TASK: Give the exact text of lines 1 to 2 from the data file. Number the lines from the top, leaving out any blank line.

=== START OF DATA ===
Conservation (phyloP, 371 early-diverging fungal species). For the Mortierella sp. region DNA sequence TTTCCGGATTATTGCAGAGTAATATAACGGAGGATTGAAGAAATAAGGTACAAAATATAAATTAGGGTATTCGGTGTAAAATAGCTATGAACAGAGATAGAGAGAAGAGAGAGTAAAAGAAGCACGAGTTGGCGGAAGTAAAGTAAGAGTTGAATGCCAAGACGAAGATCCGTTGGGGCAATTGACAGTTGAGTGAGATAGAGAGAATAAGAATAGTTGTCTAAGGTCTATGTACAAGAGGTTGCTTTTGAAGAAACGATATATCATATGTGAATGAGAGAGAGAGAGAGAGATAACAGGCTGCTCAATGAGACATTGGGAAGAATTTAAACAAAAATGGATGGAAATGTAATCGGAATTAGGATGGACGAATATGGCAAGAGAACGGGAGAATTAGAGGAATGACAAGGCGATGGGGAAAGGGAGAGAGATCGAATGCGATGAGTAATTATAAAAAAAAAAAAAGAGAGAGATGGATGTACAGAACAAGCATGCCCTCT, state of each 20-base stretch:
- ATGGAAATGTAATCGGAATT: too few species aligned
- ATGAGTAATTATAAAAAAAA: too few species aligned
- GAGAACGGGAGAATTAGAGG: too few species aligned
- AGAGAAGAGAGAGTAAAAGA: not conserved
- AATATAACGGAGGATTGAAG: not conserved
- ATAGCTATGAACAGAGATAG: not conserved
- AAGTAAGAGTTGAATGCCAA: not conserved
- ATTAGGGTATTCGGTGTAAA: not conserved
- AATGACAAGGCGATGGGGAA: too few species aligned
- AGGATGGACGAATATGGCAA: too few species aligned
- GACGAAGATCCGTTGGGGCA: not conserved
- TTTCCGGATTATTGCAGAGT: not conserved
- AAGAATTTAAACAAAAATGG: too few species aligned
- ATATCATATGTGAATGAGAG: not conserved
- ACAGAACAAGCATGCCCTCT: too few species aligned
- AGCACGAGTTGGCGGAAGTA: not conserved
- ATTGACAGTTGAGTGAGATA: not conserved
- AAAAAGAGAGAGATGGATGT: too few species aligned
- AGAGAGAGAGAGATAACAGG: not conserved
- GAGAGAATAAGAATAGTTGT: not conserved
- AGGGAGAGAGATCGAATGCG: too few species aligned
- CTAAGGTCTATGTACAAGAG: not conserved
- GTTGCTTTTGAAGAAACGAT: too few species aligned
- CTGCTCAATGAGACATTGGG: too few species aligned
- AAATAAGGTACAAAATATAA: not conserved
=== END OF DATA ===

Conservation (phyloP, 371 early-diverging fungal species). For the Mortierella sp. region DNA sequence TTTCCGGATTATTGCAGAGTAATATAACGGAGGATTGAAGAAATAAGGTACAAAATATAAATTAGGGTATTCGGTGTAAAATAGCTATGAACAGAGATAGAGAGAAGAGAGAGTAAAAGAAGCACGAGTTGGCGGAAGTAAAGTAAGAGTTGAATGCCAAGACGAAGATCCGTTGGGGCAATTGACAGTTGAGTGAGATAGAGAGAATAAGAATAGTTGTCTAAGGTCTATGTACAAGAGGTTGCTTTTGAAGAAACGATATATCATATGTGAATGAGAGAGAGAGAGAGAGATAACAGGCTGCTCAATGAGACATTGGGAAGAATTTAAACAAAAATGGATGGAAATGTAATCGGAATTAGGATGGACGAATATGGCAAGAGAACGGGAGAATTAGAGGAATGACAAGGCGATGGGGAAAGGGAGAGAGATCGAATGCGATGAGTAATTATAAAAAAAAAAAAAGAGAGAGATGGATGTACAGAACAAGCATGCCCTCT, state of each 20-base stretch:
- ATGGAAATGTAATCGGAATT: too few species aligned